"The cave you fear to enter holds the treasure you seek.
The damned thing in the cave that was
so dreaded has become the center."
I do believe that some of the most amazing gifts in life come packaged in really off-putting wrapping paper. So off-putting, in fact, it stops us cold and turns us off to the entire thing. Such, in my opinion, is the nature of the psychological triggers. It is incredibly hard to see beyond the wreckage caused by a trigger. The immediate impact of a trigger is often so destabilizing, the only thing one can think of in its wake is "how do I put things back together?"
While the impulse is to get back to the way things were, the radical thing is to feel into the invitation to embrace the new...and to keep venturing into the cave.
First, it is valuable to remember that it is possible to go beyond just surviving a trigger. There are deeper, more rewarding layers beneath the initial recovery, but the effective recovery itself is hard to achieve without the proper skill set. This article offers the tools that make the journeying through and beyond that initial recovery layer safer and more possible. Over the years in practice, I have found that some tools work better and more efficiently than others. What I offer you here is the summary of some of those tools as well as the reasoning behind them.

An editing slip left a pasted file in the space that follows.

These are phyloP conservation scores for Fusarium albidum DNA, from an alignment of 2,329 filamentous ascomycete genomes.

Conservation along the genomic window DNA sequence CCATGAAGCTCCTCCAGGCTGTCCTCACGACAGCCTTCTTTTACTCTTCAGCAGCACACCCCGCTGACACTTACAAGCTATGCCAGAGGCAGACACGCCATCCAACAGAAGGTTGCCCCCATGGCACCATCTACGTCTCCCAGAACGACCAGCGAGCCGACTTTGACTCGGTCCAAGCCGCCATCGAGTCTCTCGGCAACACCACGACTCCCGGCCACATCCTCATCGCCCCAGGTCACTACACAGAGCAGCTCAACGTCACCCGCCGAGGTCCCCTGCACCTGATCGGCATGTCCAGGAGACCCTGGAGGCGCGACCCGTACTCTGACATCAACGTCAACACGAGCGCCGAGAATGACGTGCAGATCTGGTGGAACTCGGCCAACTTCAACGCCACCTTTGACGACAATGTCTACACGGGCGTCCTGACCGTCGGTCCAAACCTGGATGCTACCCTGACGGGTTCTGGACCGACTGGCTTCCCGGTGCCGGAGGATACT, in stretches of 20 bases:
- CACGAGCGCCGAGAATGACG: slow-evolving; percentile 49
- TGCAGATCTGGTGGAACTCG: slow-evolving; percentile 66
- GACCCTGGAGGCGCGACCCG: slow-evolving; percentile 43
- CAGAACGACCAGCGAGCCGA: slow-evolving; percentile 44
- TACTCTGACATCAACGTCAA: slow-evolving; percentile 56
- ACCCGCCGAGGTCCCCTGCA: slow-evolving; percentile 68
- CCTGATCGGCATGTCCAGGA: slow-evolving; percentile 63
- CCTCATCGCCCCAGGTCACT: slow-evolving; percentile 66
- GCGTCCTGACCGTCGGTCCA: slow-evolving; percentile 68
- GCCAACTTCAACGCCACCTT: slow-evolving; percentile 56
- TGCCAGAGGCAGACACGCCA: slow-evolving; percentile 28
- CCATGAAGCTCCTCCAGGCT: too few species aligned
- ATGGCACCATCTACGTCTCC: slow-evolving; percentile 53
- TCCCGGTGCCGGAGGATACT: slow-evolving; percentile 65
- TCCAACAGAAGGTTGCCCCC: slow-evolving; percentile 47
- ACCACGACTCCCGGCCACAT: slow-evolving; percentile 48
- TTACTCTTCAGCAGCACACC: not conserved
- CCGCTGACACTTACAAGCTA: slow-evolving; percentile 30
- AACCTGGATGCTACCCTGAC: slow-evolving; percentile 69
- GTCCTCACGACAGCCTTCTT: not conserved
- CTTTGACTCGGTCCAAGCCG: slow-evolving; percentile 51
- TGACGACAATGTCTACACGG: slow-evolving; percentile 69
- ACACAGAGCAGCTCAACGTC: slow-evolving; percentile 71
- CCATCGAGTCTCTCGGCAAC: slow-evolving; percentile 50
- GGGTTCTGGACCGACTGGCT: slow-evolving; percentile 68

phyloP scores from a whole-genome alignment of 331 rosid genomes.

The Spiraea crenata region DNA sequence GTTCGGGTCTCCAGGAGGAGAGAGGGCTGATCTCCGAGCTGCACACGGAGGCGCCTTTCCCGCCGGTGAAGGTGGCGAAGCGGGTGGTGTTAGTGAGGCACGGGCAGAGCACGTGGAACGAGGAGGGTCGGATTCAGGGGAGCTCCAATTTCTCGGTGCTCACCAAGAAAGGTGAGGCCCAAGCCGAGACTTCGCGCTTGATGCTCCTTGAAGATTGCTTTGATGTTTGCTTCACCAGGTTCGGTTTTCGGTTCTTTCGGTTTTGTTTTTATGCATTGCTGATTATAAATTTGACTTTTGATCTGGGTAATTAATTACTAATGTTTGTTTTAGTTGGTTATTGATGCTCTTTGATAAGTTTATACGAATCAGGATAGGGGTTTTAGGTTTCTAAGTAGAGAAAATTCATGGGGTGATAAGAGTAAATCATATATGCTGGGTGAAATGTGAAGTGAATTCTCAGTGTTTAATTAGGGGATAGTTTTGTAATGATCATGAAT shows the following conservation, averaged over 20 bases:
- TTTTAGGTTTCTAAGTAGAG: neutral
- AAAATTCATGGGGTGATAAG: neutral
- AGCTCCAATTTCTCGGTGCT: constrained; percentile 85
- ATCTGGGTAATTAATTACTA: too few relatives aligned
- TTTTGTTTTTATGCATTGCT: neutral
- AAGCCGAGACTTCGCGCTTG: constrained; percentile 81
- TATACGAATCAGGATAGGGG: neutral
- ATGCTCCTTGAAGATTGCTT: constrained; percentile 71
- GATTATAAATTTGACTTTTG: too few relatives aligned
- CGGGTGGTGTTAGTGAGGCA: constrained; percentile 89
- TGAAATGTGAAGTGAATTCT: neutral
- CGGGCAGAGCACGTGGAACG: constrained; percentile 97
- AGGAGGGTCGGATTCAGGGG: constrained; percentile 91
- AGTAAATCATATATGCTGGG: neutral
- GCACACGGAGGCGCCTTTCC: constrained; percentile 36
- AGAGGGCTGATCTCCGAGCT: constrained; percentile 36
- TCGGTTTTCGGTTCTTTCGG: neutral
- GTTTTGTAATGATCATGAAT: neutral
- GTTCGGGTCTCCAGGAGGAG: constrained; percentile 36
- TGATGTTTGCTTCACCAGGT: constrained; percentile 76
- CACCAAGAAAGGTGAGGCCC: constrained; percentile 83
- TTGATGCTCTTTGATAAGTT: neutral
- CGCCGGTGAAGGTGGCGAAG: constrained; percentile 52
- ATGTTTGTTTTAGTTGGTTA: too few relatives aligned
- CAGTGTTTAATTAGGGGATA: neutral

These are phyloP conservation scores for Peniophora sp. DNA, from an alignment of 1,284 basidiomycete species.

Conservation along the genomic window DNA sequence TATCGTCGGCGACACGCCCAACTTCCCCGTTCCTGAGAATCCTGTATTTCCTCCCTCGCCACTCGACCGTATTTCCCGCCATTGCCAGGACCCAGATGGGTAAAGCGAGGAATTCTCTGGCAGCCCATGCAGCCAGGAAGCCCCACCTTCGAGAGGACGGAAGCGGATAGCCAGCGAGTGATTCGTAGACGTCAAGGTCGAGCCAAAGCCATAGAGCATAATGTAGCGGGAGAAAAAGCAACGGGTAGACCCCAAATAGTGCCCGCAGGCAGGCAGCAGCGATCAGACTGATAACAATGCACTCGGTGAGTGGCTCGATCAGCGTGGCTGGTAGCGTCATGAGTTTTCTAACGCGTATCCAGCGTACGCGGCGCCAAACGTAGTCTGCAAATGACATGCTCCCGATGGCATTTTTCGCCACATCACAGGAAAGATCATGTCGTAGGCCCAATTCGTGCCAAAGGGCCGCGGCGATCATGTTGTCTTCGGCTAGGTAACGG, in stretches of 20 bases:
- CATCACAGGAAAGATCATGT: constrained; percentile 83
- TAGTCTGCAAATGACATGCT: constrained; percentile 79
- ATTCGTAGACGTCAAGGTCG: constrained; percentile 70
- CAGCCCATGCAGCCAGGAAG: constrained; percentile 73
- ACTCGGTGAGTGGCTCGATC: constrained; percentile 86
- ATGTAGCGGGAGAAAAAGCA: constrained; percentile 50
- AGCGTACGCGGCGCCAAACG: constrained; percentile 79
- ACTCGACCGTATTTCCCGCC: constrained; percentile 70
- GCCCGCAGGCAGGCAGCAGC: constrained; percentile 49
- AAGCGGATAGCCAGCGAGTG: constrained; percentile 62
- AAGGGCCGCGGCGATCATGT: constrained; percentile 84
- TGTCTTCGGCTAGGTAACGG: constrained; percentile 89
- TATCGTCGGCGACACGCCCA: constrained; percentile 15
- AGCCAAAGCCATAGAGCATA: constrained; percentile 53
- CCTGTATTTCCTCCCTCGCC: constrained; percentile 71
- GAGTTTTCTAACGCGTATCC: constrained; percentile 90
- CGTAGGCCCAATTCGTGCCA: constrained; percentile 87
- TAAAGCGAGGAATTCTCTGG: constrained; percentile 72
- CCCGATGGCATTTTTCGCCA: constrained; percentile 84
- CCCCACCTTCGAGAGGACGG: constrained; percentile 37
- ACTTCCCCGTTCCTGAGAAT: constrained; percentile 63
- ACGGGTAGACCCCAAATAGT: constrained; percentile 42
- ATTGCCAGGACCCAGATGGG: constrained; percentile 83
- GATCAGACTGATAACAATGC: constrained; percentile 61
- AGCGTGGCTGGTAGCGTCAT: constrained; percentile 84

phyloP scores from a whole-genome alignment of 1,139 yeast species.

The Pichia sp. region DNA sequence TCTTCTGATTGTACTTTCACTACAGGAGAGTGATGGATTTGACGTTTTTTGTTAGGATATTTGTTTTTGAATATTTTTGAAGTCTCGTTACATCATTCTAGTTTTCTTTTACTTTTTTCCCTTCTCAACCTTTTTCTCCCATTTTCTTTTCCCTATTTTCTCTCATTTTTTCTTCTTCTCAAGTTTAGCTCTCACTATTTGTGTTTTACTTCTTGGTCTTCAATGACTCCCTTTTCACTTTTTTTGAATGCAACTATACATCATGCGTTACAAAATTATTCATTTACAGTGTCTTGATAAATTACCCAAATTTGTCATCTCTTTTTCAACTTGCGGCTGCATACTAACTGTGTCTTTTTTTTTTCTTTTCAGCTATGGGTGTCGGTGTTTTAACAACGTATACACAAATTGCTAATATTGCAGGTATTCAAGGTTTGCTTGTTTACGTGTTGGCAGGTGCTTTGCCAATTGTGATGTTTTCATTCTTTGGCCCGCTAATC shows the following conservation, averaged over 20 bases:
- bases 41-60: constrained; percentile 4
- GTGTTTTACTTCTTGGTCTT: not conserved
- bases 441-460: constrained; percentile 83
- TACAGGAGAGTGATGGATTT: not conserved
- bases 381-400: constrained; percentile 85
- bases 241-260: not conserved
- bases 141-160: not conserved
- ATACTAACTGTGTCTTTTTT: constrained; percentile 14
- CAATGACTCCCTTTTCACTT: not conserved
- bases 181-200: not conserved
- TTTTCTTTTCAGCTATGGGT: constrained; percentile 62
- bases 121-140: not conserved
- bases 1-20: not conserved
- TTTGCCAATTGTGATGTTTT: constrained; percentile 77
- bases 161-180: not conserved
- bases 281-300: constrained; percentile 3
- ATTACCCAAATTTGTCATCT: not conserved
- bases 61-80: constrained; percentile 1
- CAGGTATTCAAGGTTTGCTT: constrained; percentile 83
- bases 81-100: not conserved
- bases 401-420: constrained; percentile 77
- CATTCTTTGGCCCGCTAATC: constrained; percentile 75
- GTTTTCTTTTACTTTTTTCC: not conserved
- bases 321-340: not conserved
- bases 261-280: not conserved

The affects of a trigger are sudden and overpowering. They can bring us to our knees in an instant by completely hijacking our nervous systems and our worldview, leaving us feeling disoriented by the onslaught of debilitating fear and murderous rage.
It is mighty hard to stay present enough in the face of a trigger to get past the ugly wrapping paper so to speak. The damage is often so great, one becomes stuck picking up the pieces and trying to put them back together.
Triggers shake us up and, in doing so, they break down the thick layers of our defenses, granting us direct access to parts of ourselves that are deeply hurt and need healing.
In other words, triggers have an unprecedented ability
to lead us right to THE MEDICINE we need the most.
When triggered, the protective systems become compromised and, with that, there could be an experience of being broken wide open. The question is how to REMAIN PRESENT ENOUGH in the face of this often overwhelming opening so that the important healing needed can be facilitated?
LET'S BEGIN WITH WHY STAYING PRESENT IN THE FACE OF A TRIGGER IS SO DARN CHALLENGING?
-When a trigger occurs in real time, it often leads the person triggered to believe that he/she is profoundly unsafe NOW, which creates the sensations of panic and dis-ease (some people literally get sick). Without much prior training on how to remain present and embodied in the face of a trigger, the immediacy of such overpowering sensations often makes it impossible to accurately assess the situation at hand for what it is and what it is not.